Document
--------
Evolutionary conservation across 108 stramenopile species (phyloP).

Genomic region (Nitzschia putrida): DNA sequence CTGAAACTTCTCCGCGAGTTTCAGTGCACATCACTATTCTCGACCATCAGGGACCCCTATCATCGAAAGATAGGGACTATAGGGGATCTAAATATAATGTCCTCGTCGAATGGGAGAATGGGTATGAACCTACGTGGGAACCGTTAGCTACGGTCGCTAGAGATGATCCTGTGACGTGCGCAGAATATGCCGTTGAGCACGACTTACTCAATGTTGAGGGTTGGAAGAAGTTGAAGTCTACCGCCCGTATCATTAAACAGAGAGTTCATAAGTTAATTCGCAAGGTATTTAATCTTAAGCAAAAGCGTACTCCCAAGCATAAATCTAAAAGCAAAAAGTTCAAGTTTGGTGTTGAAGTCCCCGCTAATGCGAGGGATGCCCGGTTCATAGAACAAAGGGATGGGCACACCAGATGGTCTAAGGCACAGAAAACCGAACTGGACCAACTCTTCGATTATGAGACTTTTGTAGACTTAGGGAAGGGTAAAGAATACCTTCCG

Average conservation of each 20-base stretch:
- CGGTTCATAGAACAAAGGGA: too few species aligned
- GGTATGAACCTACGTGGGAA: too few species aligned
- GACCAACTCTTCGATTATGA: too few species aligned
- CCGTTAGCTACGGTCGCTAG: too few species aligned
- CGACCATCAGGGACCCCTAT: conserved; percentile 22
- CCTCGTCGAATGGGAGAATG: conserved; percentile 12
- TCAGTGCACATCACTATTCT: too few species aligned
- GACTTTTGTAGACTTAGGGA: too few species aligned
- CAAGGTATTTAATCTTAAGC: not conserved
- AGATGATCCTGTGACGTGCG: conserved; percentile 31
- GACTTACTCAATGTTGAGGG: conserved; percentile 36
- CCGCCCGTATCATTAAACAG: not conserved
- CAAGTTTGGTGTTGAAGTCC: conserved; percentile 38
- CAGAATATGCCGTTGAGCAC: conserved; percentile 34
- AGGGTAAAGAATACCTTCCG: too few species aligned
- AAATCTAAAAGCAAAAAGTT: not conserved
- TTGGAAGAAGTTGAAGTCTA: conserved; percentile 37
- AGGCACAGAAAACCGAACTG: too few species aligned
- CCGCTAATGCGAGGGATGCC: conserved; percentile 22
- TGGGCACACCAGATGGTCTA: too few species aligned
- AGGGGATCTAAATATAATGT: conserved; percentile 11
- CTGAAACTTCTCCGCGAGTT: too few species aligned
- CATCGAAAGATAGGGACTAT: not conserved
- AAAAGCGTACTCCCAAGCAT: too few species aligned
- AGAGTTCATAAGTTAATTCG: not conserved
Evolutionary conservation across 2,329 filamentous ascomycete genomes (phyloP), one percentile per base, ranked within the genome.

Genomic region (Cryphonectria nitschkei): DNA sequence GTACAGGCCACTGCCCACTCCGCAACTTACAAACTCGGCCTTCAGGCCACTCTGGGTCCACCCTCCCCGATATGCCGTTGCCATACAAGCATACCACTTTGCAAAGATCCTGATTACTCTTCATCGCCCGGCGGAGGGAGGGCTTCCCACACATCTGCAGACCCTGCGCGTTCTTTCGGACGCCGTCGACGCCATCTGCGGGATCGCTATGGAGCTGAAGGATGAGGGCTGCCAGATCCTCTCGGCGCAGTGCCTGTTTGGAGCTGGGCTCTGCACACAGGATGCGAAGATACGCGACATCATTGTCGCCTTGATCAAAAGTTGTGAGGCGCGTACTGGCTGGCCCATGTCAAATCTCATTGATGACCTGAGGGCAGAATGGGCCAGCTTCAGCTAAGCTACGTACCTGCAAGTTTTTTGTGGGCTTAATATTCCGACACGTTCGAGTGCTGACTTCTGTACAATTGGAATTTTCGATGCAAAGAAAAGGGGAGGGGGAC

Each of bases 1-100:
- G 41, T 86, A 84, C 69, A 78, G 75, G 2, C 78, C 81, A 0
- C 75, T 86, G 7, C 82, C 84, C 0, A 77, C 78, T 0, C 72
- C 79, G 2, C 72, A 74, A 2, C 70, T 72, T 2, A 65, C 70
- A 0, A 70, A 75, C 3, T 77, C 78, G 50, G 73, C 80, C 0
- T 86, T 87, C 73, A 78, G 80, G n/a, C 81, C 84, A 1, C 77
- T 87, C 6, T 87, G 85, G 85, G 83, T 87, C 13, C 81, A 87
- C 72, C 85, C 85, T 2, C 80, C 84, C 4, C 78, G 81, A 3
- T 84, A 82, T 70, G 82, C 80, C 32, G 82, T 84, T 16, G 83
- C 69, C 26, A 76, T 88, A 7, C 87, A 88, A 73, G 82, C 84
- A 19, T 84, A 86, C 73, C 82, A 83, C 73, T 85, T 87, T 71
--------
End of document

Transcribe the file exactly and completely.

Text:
Evolutionary conservation across 108 stramenopile species (phyloP).

Genomic region (Nitzschia putrida): DNA sequence CTGAAACTTCTCCGCGAGTTTCAGTGCACATCACTATTCTCGACCATCAGGGACCCCTATCATCGAAAGATAGGGACTATAGGGGATCTAAATATAATGTCCTCGTCGAATGGGAGAATGGGTATGAACCTACGTGGGAACCGTTAGCTACGGTCGCTAGAGATGATCCTGTGACGTGCGCAGAATATGCCGTTGAGCACGACTTACTCAATGTTGAGGGTTGGAAGAAGTTGAAGTCTACCGCCCGTATCATTAAACAGAGAGTTCATAAGTTAATTCGCAAGGTATTTAATCTTAAGCAAAAGCGTACTCCCAAGCATAAATCTAAAAGCAAAAAGTTCAAGTTTGGTGTTGAAGTCCCCGCTAATGCGAGGGATGCCCGGTTCATAGAACAAAGGGATGGGCACACCAGATGGTCTAAGGCACAGAAAACCGAACTGGACCAACTCTTCGATTATGAGACTTTTGTAGACTTAGGGAAGGGTAAAGAATACCTTCCG

Average conservation of each 20-base stretch:
- CGGTTCATAGAACAAAGGGA: too few species aligned
- GGTATGAACCTACGTGGGAA: too few species aligned
- GACCAACTCTTCGATTATGA: too few species aligned
- CCGTTAGCTACGGTCGCTAG: too few species aligned
- CGACCATCAGGGACCCCTAT: conserved; percentile 22
- CCTCGTCGAATGGGAGAATG: conserved; percentile 12
- TCAGTGCACATCACTATTCT: too few species aligned
- GACTTTTGTAGACTTAGGGA: too few species aligned
- CAAGGTATTTAATCTTAAGC: not conserved
- AGATGATCCTGTGACGTGCG: conserved; percentile 31
- GACTTACTCAATGTTGAGGG: conserved; percentile 36
- CCGCCCGTATCATTAAACAG: not conserved
- CAAGTTTGGTGTTGAAGTCC: conserved; percentile 38
- CAGAATATGCCGTTGAGCAC: conserved; percentile 34
- AGGGTAAAGAATACCTTCCG: too few species aligned
- AAATCTAAAAGCAAAAAGTT: not conserved
- TTGGAAGAAGTTGAAGTCTA: conserved; percentile 37
- AGGCACAGAAAACCGAACTG: too few species aligned
- CCGCTAATGCGAGGGATGCC: conserved; percentile 22
- TGGGCACACCAGATGGTCTA: too few species aligned
- AGGGGATCTAAATATAATGT: conserved; percentile 11
- CTGAAACTTCTCCGCGAGTT: too few species aligned
- CATCGAAAGATAGGGACTAT: not conserved
- AAAAGCGTACTCCCAAGCAT: too few species aligned
- AGAGTTCATAAGTTAATTCG: not conserved
Evolutionary conservation across 2,329 filamentous ascomycete genomes (phyloP), one percentile per base, ranked within the genome.

Genomic region (Cryphonectria nitschkei): DNA sequence GTACAGGCCACTGCCCACTCCGCAACTTACAAACTCGGCCTTCAGGCCACTCTGGGTCCACCCTCCCCGATATGCCGTTGCCATACAAGCATACCACTTTGCAAAGATCCTGATTACTCTTCATCGCCCGGCGGAGGGAGGGCTTCCCACACATCTGCAGACCCTGCGCGTTCTTTCGGACGCCGTCGACGCCATCTGCGGGATCGCTATGGAGCTGAAGGATGAGGGCTGCCAGATCCTCTCGGCGCAGTGCCTGTTTGGAGCTGGGCTCTGCACACAGGATGCGAAGATACGCGACATCATTGTCGCCTTGATCAAAAGTTGTGAGGCGCGTACTGGCTGGCCCATGTCAAATCTCATTGATGACCTGAGGGCAGAATGGGCCAGCTTCAGCTAAGCTACGTACCTGCAAGTTTTTTGTGGGCTTAATATTCCGACACGTTCGAGTGCTGACTTCTGTACAATTGGAATTTTCGATGCAAAGAAAAGGGGAGGGGGAC

Each of bases 1-100:
- G 41, T 86, A 84, C 69, A 78, G 75, G 2, C 78, C 81, A 0
- C 75, T 86, G 7, C 82, C 84, C 0, A 77, C 78, T 0, C 72
- C 79, G 2, C 72, A 74, A 2, C 70, T 72, T 2, A 65, C 70
- A 0, A 70, A 75, C 3, T 77, C 78, G 50, G 73, C 80, C 0
- T 86, T 87, C 73, A 78, G 80, G n/a, C 81, C 84, A 1, C 77
- T 87, C 6, T 87, G 85, G 85, G 83, T 87, C 13, C 81, A 87
- C 72, C 85, C 85, T 2, C 80, C 84, C 4, C 78, G 81, A 3
- T 84, A 82, T 70, G 82, C 80, C 32, G 82, T 84, T 16, G 83
- C 69, C 26, A 76, T 88, A 7, C 87, A 88, A 73, G 82, C 84
- A 19, T 84, A 86, C 73, C 82, A 83, C 73, T 85, T 87, T 71